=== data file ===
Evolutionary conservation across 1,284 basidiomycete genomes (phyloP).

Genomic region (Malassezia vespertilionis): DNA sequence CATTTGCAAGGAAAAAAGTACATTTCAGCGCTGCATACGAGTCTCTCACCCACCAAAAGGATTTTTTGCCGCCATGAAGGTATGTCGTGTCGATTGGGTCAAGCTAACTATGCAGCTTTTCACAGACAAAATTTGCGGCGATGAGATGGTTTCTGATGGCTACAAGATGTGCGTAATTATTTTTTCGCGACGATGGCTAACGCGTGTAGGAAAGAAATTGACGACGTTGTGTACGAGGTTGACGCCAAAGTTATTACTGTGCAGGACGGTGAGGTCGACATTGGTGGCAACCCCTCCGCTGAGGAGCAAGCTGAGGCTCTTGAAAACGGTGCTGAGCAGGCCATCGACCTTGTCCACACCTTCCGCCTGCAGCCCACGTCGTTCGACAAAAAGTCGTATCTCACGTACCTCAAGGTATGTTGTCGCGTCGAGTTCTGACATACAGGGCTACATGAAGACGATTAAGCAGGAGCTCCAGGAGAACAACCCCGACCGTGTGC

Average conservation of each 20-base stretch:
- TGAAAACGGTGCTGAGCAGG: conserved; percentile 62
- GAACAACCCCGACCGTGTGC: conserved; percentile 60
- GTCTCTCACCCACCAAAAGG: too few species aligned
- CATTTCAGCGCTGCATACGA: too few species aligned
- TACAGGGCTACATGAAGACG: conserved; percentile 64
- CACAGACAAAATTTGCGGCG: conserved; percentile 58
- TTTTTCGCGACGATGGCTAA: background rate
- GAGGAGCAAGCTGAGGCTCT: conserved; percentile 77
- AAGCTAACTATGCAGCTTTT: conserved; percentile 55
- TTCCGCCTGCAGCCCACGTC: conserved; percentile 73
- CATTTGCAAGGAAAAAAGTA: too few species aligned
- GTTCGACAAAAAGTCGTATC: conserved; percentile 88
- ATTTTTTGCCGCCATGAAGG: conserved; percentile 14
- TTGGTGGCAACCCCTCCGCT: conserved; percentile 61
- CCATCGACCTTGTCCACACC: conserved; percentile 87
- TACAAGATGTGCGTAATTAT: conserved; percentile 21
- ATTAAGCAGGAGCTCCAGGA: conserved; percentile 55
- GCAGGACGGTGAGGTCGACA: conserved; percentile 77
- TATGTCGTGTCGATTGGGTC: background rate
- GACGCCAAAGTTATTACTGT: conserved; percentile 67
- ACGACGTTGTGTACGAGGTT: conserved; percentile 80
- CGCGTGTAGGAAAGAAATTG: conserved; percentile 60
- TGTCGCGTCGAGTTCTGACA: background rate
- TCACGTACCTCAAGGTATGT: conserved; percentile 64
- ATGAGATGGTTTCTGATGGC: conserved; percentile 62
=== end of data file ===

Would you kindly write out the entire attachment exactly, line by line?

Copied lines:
Evolutionary conservation across 1,284 basidiomycete genomes (phyloP).

Genomic region (Malassezia vespertilionis): DNA sequence CATTTGCAAGGAAAAAAGTACATTTCAGCGCTGCATACGAGTCTCTCACCCACCAAAAGGATTTTTTGCCGCCATGAAGGTATGTCGTGTCGATTGGGTCAAGCTAACTATGCAGCTTTTCACAGACAAAATTTGCGGCGATGAGATGGTTTCTGATGGCTACAAGATGTGCGTAATTATTTTTTCGCGACGATGGCTAACGCGTGTAGGAAAGAAATTGACGACGTTGTGTACGAGGTTGACGCCAAAGTTATTACTGTGCAGGACGGTGAGGTCGACATTGGTGGCAACCCCTCCGCTGAGGAGCAAGCTGAGGCTCTTGAAAACGGTGCTGAGCAGGCCATCGACCTTGTCCACACCTTCCGCCTGCAGCCCACGTCGTTCGACAAAAAGTCGTATCTCACGTACCTCAAGGTATGTTGTCGCGTCGAGTTCTGACATACAGGGCTACATGAAGACGATTAAGCAGGAGCTCCAGGAGAACAACCCCGACCGTGTGC

Average conservation of each 20-base stretch:
- TGAAAACGGTGCTGAGCAGG: conserved; percentile 62
- GAACAACCCCGACCGTGTGC: conserved; percentile 60
- GTCTCTCACCCACCAAAAGG: too few species aligned
- CATTTCAGCGCTGCATACGA: too few species aligned
- TACAGGGCTACATGAAGACG: conserved; percentile 64
- CACAGACAAAATTTGCGGCG: conserved; percentile 58
- TTTTTCGCGACGATGGCTAA: background rate
- GAGGAGCAAGCTGAGGCTCT: conserved; percentile 77
- AAGCTAACTATGCAGCTTTT: conserved; percentile 55
- TTCCGCCTGCAGCCCACGTC: conserved; percentile 73
- CATTTGCAAGGAAAAAAGTA: too few species aligned
- GTTCGACAAAAAGTCGTATC: conserved; percentile 88
- ATTTTTTGCCGCCATGAAGG: conserved; percentile 14
- TTGGTGGCAACCCCTCCGCT: conserved; percentile 61
- CCATCGACCTTGTCCACACC: conserved; percentile 87
- TACAAGATGTGCGTAATTAT: conserved; percentile 21
- ATTAAGCAGGAGCTCCAGGA: conserved; percentile 55
- GCAGGACGGTGAGGTCGACA: conserved; percentile 77
- TATGTCGTGTCGATTGGGTC: background rate
- GACGCCAAAGTTATTACTGT: conserved; percentile 67
- ACGACGTTGTGTACGAGGTT: conserved; percentile 80
- CGCGTGTAGGAAAGAAATTG: conserved; percentile 60
- TGTCGCGTCGAGTTCTGACA: background rate
- TCACGTACCTCAAGGTATGT: conserved; percentile 64
- ATGAGATGGTTTCTGATGGC: conserved; percentile 62